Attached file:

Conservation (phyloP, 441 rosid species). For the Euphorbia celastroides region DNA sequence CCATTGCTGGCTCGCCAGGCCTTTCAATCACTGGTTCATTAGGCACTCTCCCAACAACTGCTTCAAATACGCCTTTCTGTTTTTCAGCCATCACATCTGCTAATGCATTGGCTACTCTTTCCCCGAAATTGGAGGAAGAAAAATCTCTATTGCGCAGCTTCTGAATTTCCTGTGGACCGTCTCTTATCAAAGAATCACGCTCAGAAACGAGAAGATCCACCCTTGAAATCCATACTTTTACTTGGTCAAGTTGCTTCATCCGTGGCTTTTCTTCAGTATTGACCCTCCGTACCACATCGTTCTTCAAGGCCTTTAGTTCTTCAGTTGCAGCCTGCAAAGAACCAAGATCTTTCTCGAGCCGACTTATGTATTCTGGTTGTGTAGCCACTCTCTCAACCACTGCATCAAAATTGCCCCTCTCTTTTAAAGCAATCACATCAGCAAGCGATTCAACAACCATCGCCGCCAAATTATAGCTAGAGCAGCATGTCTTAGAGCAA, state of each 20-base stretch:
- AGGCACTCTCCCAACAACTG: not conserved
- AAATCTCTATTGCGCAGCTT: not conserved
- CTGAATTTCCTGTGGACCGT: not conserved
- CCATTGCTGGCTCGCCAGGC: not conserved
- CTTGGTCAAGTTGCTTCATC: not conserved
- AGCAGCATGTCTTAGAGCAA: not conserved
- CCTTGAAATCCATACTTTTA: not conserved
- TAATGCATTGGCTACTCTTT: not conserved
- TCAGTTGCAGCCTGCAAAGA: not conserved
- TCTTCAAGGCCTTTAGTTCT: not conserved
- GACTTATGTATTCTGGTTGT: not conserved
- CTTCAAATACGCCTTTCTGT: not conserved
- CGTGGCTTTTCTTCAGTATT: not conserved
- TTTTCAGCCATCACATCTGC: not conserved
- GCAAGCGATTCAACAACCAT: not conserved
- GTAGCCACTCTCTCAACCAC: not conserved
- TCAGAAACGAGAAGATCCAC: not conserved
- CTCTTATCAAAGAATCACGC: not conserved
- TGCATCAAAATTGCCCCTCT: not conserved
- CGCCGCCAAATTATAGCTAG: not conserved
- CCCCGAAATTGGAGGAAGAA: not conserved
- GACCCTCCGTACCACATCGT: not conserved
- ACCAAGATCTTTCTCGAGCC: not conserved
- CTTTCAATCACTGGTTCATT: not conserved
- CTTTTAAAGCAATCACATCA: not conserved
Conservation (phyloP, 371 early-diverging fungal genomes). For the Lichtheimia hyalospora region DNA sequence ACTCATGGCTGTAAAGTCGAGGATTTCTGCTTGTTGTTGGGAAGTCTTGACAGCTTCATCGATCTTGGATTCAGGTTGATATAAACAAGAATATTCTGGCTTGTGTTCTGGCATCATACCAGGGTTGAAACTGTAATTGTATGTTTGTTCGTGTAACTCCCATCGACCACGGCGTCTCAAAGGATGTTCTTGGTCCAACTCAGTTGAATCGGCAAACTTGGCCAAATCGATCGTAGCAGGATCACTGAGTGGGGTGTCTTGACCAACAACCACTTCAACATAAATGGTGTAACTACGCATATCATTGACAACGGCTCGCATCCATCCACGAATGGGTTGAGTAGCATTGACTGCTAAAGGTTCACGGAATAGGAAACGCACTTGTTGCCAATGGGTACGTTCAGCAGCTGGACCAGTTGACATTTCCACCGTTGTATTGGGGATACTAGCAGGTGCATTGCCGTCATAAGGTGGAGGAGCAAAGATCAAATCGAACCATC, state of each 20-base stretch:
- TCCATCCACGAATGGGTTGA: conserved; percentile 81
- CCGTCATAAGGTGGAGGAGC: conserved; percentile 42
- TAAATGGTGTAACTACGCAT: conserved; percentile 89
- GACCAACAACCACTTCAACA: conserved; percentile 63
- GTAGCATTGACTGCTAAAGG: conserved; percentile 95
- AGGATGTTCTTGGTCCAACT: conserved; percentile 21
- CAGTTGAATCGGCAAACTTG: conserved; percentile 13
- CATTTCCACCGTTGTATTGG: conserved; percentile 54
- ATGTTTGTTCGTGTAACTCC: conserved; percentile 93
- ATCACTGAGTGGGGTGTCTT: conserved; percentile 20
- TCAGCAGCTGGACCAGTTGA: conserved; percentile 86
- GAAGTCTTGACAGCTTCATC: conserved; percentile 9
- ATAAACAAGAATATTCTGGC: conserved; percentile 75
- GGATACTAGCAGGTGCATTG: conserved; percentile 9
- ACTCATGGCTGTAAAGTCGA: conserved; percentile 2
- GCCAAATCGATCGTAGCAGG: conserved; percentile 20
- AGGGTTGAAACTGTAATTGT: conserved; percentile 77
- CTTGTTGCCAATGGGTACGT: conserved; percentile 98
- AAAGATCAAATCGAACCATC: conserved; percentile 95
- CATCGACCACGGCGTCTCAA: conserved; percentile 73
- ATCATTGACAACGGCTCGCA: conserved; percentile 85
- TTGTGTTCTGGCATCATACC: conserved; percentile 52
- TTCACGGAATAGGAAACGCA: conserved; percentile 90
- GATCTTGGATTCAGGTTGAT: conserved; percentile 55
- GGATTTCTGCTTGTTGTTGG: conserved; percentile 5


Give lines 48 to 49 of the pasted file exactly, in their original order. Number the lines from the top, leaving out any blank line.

- ATCATTGACAACGGCTCGCA: conserved; percentile 85
- TTGTGTTCTGGCATCATACC: conserved; percentile 52